Sussing out Borneo Oil’s strategies


TA02623Many Sarawakians are likely to know the brand “Sugarbun” – a household name popular here for its broasted chicken, children’s parties and other fast food offerings.

Back when the company was predominantly in the fast food business, Borneo Oil Bhd (BornOil) was originally listed in 1997 as Sugarbun Corporation Bhd.

BornOil’s SugarBun franchise outlets, Sarawak’s very own home grown brand, is loved by many over the years, enticing locals with its signature dishes and offerings from an innovative menu.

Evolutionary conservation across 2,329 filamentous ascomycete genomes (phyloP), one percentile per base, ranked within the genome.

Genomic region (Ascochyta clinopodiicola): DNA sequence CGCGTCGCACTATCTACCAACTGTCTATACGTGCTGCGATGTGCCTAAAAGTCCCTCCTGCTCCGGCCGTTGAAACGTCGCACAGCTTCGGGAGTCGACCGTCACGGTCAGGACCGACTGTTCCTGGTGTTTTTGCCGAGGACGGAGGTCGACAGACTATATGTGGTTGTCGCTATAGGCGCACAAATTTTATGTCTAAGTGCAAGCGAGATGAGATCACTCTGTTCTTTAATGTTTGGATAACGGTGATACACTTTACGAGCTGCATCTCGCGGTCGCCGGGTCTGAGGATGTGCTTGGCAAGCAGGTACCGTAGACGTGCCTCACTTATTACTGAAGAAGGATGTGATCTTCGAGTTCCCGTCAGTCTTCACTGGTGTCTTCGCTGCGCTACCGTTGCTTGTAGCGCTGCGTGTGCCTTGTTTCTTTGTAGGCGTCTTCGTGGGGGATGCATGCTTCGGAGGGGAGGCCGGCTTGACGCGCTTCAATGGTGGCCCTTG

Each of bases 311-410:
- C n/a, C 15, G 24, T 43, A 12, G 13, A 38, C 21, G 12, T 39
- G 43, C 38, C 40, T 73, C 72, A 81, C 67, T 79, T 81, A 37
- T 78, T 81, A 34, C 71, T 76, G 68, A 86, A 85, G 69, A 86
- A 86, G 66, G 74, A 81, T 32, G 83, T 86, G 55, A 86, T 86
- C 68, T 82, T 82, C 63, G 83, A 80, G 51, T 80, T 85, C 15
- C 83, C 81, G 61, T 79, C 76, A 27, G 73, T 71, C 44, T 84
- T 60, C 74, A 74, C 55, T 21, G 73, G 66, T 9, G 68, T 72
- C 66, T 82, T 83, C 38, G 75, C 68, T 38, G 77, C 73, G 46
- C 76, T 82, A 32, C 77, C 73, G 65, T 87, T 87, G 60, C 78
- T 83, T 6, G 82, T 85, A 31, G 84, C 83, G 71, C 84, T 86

Today, BornOil has evolved into a business group with what it views as key core businesses critical to survival and profitability.

It branched out into gold which carries real value and a precious metal that shall re-emerge one day as a tried and tested benchmark of valuation, oil – with a focus on biofuel, real property yield, and food.

According to executive director Raymond Teo Kiew Leong, from the name Sugarbun, the group changed its name to BornOil since January 2007 after a reverse takeover and change in direction with deeper focus on these four areas.

“That said, we also continued with our fast food legacy as it’s been hugely successful and continues to give us strong cash flow,” he shared with BizHive Weekly.

In its quarterly report on consolidated results for  the third quarter ended October 31, 2015, BornOil said that the group performed well as envisaged during the quarter.